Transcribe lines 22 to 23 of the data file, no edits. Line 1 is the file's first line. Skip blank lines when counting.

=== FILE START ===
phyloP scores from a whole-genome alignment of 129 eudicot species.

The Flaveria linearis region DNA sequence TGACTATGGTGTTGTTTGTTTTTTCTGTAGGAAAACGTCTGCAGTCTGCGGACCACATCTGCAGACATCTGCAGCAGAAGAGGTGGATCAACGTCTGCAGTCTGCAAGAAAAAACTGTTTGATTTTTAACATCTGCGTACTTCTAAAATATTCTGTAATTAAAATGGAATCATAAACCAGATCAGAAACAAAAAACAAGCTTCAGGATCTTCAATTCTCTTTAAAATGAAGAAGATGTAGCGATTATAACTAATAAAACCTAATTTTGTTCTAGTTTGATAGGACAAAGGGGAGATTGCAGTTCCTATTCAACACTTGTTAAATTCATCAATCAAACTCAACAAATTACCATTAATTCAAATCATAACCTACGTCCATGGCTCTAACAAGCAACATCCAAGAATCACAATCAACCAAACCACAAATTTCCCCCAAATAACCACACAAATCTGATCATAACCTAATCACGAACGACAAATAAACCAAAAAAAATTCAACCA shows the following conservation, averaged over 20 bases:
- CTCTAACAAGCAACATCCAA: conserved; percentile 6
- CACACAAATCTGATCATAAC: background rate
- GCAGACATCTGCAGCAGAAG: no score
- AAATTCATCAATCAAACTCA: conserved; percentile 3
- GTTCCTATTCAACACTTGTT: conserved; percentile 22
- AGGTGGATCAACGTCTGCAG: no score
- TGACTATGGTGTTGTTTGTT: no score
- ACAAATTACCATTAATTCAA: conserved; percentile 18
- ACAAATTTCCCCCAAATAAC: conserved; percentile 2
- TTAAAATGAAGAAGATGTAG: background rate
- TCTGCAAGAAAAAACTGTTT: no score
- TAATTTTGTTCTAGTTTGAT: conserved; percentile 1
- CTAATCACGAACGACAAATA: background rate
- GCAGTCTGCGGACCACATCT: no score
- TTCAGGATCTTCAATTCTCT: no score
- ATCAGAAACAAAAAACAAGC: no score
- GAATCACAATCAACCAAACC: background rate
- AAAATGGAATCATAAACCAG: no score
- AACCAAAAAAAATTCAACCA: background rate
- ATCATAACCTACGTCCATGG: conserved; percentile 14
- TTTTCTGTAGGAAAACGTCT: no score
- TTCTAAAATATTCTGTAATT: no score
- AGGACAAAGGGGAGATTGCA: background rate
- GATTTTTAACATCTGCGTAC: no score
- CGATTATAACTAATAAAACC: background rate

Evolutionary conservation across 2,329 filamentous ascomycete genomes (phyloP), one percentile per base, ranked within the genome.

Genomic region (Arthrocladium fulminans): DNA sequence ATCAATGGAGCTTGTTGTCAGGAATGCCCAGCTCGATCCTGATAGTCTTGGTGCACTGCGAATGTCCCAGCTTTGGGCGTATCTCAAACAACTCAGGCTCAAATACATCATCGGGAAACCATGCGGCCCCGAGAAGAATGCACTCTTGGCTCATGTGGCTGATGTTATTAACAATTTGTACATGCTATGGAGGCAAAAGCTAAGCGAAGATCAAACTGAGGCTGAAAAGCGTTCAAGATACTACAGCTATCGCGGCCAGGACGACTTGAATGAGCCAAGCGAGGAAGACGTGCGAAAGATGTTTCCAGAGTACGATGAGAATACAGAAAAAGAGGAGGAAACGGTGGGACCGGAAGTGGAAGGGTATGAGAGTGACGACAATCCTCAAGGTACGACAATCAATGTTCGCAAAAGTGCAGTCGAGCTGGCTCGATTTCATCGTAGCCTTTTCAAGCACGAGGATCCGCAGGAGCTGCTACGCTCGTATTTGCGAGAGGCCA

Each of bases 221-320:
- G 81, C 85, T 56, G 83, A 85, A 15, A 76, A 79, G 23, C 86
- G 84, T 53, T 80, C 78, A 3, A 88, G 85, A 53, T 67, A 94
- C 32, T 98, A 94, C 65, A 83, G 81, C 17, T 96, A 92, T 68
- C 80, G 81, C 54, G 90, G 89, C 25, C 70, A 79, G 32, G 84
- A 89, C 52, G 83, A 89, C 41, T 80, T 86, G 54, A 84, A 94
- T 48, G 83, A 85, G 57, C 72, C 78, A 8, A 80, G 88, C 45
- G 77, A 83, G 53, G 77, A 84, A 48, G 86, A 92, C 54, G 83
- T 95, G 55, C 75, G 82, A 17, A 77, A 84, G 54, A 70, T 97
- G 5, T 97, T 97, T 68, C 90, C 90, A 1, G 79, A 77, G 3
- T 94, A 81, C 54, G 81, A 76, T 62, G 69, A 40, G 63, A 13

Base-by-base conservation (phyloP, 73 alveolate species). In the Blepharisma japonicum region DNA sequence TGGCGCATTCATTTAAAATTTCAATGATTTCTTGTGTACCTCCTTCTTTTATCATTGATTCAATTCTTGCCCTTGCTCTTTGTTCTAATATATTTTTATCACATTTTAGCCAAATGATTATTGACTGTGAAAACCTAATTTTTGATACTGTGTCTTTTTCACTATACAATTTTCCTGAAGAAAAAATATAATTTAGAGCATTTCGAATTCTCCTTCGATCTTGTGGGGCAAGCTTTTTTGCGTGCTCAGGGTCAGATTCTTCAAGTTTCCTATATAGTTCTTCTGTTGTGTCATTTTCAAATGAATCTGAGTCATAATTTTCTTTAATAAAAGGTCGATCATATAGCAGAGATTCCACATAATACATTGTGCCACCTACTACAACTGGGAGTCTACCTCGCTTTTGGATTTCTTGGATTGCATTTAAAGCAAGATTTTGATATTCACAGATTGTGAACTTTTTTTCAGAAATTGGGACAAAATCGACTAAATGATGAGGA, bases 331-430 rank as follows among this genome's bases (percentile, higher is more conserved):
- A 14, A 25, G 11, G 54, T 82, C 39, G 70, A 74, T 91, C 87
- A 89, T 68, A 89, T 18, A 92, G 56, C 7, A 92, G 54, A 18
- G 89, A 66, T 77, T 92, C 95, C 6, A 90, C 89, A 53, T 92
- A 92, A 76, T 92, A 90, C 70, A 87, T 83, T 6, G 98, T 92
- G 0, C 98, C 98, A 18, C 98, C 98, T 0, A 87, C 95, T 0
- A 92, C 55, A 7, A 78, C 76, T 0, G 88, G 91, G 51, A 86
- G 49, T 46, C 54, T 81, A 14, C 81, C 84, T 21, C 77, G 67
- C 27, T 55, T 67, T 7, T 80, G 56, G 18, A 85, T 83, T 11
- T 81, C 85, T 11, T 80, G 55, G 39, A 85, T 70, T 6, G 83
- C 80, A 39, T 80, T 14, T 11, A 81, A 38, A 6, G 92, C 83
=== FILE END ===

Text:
- ATCATAACCTACGTCCATGG: conserved; percentile 14
- TTTTCTGTAGGAAAACGTCT: no score